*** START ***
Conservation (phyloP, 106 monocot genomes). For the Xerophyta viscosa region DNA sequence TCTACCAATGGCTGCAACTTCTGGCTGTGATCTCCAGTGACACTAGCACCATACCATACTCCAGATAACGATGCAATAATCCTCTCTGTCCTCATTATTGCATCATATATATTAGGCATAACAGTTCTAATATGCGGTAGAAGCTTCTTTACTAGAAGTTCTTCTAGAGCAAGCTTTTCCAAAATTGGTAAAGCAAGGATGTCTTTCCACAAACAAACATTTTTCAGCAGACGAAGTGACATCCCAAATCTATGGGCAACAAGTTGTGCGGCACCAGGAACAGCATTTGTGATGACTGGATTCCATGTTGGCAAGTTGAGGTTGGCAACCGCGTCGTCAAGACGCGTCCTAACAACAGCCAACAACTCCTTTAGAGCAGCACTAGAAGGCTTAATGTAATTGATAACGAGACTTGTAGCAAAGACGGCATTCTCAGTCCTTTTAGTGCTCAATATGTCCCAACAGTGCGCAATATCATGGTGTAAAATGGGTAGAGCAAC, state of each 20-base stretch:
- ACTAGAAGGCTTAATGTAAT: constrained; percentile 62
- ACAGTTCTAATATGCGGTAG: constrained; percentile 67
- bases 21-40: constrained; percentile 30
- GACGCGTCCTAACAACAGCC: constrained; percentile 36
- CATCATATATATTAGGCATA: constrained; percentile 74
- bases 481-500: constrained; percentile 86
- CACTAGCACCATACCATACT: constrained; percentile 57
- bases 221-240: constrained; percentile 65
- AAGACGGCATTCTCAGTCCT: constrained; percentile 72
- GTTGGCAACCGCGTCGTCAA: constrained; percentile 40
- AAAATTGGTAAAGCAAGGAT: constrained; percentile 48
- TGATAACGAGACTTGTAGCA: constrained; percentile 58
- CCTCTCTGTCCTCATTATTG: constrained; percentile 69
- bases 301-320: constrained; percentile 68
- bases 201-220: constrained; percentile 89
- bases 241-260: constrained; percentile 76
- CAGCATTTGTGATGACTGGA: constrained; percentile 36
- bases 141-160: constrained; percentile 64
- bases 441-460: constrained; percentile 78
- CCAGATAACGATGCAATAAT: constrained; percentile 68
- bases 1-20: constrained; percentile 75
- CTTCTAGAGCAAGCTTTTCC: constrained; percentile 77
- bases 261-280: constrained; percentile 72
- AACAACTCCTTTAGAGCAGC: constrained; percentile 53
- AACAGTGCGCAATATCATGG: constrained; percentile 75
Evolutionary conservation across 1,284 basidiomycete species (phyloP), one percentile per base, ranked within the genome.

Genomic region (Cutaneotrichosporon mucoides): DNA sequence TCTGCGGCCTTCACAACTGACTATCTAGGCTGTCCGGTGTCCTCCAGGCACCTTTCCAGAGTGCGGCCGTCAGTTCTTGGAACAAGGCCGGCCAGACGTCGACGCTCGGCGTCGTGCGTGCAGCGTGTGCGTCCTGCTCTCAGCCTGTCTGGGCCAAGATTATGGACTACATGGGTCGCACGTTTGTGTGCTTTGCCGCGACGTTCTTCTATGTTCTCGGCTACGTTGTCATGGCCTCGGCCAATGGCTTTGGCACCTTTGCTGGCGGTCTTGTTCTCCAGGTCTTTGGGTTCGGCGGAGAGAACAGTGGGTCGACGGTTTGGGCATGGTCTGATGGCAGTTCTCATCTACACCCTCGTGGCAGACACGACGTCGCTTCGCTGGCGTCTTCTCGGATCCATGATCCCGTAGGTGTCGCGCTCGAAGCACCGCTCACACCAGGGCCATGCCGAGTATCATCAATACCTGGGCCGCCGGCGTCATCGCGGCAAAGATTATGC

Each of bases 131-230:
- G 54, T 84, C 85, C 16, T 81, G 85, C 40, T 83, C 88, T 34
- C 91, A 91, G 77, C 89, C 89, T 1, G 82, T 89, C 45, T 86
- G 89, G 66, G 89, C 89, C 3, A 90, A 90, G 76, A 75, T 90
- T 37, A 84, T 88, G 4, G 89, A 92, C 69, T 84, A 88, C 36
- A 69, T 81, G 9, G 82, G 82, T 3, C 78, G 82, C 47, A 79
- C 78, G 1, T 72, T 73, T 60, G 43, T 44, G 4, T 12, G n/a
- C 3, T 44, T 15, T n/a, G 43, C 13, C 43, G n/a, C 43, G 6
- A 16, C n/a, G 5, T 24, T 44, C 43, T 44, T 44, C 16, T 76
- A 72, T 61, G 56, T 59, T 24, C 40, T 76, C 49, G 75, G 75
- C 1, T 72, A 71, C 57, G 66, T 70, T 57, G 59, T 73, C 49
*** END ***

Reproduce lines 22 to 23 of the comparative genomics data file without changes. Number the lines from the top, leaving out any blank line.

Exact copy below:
- bases 1-20: constrained; percentile 75
- CTTCTAGAGCAAGCTTTTCC: constrained; percentile 77